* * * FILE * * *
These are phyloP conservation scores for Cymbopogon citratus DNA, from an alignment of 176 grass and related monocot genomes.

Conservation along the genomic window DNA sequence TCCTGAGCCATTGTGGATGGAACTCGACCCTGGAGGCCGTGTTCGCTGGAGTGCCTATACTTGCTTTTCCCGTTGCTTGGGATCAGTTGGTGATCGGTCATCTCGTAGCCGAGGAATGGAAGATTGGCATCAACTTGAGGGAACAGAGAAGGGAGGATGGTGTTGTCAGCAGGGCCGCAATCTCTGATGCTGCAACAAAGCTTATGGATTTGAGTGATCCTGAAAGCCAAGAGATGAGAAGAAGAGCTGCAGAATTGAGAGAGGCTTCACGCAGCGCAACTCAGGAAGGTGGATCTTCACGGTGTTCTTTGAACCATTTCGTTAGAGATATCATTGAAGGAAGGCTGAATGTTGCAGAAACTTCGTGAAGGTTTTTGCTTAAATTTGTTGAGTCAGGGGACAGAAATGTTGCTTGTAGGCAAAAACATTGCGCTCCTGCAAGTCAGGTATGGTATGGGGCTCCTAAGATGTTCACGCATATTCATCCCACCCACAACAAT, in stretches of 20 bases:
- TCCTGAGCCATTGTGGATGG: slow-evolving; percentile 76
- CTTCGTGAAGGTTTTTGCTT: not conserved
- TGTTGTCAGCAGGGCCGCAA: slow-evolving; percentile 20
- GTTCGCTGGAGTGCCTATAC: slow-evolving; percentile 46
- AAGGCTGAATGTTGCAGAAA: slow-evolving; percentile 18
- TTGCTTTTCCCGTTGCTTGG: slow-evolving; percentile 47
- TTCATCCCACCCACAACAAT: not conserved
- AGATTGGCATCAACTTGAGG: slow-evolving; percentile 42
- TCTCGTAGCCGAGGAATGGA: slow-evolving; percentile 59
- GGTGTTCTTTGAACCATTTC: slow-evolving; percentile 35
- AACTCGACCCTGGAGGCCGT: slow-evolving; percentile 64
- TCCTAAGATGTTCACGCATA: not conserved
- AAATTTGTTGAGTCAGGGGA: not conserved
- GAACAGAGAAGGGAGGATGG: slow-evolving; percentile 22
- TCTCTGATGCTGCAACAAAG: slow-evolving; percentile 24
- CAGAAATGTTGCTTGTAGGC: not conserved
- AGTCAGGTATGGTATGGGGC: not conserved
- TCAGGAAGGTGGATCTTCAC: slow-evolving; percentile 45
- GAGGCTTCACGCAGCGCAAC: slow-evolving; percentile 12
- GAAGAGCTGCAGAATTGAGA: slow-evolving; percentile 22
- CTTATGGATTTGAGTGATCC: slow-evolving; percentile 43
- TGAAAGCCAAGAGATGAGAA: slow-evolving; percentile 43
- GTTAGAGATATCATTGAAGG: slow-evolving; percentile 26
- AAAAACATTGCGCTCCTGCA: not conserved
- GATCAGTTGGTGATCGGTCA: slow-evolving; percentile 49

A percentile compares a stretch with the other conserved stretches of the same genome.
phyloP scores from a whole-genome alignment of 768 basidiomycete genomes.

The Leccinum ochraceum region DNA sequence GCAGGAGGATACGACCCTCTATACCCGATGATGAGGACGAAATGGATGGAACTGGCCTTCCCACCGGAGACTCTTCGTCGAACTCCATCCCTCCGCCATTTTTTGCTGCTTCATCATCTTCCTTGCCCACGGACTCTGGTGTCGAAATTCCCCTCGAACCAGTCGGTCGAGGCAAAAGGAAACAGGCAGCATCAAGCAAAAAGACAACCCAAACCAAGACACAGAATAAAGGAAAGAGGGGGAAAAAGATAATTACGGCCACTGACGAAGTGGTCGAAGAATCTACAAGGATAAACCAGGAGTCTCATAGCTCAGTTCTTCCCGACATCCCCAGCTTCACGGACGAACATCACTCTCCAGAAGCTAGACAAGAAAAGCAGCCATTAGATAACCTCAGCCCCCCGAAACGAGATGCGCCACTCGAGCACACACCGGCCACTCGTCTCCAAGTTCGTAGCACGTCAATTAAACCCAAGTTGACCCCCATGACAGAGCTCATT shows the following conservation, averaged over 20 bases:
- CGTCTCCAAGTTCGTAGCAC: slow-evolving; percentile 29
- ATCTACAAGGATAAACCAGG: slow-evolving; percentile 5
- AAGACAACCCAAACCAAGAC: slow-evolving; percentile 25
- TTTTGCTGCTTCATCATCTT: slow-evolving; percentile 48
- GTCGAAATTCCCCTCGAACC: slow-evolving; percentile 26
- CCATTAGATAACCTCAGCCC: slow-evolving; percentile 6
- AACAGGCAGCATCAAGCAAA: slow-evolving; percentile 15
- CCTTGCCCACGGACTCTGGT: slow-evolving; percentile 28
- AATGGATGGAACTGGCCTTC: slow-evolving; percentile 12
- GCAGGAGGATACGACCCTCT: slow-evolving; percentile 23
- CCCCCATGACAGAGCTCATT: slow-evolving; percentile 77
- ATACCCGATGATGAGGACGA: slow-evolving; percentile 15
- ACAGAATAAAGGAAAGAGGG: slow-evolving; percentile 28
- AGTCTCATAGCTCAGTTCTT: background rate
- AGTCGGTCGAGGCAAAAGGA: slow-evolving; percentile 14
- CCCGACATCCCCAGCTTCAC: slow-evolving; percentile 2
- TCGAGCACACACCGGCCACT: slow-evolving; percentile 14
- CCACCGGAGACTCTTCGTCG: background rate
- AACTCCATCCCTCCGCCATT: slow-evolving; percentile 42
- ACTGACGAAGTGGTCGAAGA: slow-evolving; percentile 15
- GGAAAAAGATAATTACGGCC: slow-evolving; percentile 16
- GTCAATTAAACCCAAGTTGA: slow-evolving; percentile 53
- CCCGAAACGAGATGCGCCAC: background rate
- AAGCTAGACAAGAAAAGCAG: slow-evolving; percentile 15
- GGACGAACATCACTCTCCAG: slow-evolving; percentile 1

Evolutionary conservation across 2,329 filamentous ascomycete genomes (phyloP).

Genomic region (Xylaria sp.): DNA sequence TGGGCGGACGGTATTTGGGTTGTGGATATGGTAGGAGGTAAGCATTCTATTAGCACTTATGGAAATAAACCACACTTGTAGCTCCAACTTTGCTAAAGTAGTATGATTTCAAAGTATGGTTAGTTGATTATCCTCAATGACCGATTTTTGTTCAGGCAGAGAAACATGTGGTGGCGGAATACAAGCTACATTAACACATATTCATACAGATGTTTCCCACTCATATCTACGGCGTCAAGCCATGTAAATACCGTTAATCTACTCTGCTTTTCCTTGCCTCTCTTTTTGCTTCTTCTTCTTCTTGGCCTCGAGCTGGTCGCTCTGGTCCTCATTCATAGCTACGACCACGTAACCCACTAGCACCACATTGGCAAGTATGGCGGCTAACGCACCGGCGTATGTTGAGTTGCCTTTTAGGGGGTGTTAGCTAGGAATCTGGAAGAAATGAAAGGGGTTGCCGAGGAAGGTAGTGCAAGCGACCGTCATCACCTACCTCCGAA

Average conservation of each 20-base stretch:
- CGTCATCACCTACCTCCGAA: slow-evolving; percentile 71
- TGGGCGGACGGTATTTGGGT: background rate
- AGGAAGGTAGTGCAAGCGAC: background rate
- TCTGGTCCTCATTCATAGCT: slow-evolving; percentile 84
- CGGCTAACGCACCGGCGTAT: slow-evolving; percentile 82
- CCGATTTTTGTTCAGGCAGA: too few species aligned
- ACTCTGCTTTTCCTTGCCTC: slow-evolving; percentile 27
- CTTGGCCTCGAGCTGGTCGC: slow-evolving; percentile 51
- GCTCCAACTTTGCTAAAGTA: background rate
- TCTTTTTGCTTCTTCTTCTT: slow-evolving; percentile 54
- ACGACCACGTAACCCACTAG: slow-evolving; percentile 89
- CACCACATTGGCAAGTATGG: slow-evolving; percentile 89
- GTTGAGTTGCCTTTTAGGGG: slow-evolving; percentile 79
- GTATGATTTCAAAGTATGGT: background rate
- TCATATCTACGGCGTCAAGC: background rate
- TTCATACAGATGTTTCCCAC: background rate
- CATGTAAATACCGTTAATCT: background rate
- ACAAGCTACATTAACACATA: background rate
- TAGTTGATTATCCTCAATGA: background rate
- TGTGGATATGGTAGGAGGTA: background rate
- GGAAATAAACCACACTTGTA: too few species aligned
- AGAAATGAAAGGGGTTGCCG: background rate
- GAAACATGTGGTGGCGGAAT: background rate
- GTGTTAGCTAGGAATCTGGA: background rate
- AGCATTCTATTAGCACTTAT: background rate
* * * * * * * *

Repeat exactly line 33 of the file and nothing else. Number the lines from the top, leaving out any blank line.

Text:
- AAGACAACCCAAACCAAGAC: slow-evolving; percentile 25